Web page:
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Differentiated Thyroid Cancer
Differentiated thyroid cancers consist of papillary and follicular thyroid cancers, with papillary being the most common. Papillary thyroid cancer tends to grow slowly and often spreads to the lymph nodes. Follicular thyroid cancer can also spread to lymph nodes in the neck, but it is more likely than papillary to spread to the lungs and bones.
Most differentiated thyroid cancers show no signs or symptoms. When symptoms do occur they may include:
- A lump in the neck
- Swollen glands
- Difficulty breathing or swallowing
Differentiated thyroid cancer diagnosis will begin with a physical exam and review of your child’s full medical history. In addition, our physicians may use a variety of diagnostic tests including:
- Ultrasound, a radiation-free imaging technique, which uses high-frequency soundwaves to capture images of your child’s thyroid, any irregular thyroid nodules and/or neck lymph nodes.
- Fine needle aspiration biopsy may be used to extract cells from the thyroid nodule and any abnormal lymph nodes for further examination.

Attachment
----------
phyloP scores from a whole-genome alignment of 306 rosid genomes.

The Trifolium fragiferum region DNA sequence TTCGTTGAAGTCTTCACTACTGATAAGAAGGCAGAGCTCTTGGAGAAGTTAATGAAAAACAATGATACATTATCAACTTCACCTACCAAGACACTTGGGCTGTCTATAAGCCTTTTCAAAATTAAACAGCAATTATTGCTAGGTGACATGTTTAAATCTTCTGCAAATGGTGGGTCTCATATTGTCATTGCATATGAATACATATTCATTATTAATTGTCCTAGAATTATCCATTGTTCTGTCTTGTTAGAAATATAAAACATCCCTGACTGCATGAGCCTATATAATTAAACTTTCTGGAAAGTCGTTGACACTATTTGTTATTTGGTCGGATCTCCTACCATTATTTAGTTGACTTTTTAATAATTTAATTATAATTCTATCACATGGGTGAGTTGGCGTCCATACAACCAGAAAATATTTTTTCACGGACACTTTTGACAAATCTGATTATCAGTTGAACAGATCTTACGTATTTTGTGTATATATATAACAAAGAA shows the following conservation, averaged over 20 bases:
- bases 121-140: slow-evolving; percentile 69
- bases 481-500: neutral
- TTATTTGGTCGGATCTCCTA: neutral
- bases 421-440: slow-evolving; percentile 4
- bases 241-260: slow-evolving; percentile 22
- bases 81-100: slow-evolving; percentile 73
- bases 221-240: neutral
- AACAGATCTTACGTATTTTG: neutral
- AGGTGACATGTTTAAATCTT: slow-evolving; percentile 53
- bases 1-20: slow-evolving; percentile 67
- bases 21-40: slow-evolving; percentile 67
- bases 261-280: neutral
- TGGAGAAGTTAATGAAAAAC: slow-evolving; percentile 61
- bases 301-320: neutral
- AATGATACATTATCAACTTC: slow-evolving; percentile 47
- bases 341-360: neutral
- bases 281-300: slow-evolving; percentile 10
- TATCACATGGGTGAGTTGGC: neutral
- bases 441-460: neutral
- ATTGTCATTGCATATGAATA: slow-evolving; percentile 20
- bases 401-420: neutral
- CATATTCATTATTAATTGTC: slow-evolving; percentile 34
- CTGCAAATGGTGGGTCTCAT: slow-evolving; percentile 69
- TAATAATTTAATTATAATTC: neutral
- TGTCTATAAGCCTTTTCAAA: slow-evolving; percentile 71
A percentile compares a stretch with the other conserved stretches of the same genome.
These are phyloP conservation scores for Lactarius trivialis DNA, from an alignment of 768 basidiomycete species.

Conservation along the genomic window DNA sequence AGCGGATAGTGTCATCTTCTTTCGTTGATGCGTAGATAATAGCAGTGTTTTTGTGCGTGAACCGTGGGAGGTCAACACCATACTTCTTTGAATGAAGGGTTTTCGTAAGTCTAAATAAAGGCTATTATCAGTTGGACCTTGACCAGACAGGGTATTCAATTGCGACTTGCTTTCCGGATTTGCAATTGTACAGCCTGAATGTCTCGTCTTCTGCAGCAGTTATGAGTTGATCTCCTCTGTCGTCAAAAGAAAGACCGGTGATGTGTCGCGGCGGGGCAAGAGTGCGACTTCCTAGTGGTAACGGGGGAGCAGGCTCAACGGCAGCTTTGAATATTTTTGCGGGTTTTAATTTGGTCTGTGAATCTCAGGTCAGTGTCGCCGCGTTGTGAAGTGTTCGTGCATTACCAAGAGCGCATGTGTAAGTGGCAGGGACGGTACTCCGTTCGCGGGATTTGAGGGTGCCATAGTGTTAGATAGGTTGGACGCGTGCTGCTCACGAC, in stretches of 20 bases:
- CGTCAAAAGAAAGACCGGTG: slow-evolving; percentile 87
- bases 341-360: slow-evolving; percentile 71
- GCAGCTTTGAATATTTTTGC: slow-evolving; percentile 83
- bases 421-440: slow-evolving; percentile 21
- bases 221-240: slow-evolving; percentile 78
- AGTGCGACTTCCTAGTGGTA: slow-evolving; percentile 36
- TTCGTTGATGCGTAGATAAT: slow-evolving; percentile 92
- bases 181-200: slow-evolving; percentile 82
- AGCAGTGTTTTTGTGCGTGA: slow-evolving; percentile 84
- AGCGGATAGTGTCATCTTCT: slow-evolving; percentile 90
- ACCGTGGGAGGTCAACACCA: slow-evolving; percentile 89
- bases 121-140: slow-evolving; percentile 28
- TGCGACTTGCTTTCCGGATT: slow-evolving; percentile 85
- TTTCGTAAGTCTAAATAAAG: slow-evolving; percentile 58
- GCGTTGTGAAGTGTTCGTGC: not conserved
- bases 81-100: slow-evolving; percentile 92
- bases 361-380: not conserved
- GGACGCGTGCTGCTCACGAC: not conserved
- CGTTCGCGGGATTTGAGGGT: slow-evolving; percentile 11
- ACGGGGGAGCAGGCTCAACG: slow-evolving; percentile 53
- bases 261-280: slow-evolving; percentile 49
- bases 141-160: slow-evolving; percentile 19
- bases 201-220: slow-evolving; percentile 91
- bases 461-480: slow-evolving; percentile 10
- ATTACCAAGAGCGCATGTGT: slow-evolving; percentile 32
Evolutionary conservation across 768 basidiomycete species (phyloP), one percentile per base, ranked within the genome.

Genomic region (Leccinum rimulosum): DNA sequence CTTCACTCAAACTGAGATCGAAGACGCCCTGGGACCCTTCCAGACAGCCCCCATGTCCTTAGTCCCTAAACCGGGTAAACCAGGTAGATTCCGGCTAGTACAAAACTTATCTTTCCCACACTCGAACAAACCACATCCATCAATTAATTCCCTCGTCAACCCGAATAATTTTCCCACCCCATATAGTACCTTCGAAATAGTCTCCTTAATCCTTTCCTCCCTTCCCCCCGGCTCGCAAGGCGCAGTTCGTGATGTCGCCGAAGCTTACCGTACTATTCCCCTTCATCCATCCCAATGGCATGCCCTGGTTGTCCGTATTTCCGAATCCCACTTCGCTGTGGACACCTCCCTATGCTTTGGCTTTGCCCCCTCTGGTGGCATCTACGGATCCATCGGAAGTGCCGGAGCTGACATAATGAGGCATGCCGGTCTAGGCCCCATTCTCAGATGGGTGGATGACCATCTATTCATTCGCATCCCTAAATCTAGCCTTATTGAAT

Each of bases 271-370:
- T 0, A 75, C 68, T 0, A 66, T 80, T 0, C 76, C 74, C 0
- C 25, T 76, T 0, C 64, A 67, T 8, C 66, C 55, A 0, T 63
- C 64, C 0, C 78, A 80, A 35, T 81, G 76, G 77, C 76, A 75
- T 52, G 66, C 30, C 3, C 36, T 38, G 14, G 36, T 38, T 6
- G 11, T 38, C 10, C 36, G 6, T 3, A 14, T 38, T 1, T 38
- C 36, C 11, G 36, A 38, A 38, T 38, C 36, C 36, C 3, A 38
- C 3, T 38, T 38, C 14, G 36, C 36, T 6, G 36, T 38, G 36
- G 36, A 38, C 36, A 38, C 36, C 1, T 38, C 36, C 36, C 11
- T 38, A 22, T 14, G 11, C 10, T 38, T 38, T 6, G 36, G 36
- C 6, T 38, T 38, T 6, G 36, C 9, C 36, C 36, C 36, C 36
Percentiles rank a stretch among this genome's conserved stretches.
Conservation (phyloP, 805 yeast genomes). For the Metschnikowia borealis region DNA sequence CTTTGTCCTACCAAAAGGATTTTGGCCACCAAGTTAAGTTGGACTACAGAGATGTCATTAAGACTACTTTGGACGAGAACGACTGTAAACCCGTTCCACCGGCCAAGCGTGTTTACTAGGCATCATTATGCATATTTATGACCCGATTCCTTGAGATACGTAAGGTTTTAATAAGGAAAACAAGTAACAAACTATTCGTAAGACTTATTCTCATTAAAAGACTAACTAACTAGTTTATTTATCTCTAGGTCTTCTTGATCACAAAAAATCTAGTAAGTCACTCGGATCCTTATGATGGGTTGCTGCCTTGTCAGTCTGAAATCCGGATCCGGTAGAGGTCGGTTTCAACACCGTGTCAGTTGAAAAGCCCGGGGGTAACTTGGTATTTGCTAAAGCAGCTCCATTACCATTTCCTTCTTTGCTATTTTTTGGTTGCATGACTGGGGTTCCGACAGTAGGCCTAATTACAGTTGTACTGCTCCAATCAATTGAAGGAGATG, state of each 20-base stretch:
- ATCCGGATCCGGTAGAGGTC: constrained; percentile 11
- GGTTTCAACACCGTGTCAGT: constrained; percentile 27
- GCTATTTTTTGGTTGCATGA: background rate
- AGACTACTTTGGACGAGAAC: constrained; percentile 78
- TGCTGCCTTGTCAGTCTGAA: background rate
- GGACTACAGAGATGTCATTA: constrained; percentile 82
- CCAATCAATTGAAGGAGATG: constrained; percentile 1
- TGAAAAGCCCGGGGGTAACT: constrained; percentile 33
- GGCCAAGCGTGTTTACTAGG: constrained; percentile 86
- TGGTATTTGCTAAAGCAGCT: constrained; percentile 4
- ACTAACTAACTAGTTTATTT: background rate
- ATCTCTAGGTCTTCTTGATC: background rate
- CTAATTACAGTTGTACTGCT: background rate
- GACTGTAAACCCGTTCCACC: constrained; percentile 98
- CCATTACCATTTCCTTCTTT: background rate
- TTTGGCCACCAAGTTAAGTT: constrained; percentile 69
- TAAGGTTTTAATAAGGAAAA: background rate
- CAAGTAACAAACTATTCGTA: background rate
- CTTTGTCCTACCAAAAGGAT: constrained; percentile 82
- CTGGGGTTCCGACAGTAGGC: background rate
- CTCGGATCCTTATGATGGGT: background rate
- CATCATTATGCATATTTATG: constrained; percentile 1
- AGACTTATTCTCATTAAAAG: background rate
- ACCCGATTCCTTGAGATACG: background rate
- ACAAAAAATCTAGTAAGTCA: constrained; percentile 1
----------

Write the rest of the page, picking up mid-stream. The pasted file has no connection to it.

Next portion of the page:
At Texas Children’s Hospital, treatment plans are tailored to your child’s individual needs. Differentiated thyroid cancer treatment may include:
- Surgery: A total thyroidectomy (removal of the entire thyroid gland) or a lobectomy (partial removal) may be performed. In some cases, the lymph nodes may also be surgically removed. These surgeries should be performed by high-volume surgical teams, such as our Thyroid Program Surgical Team, to achieve the best possible outcomes.
- Medication: After surgery, your child will be treated with hormone replacement medication.
- Radioactive iodine: An oral medication that is used to destroy any residual cancerous thyroid tissue after surgery. An oral medication that is remaining after a total thyroidectomy. Some patients who are at a low-risk of persistent or recurring cancer, may be followed clinically without receiving this treatment.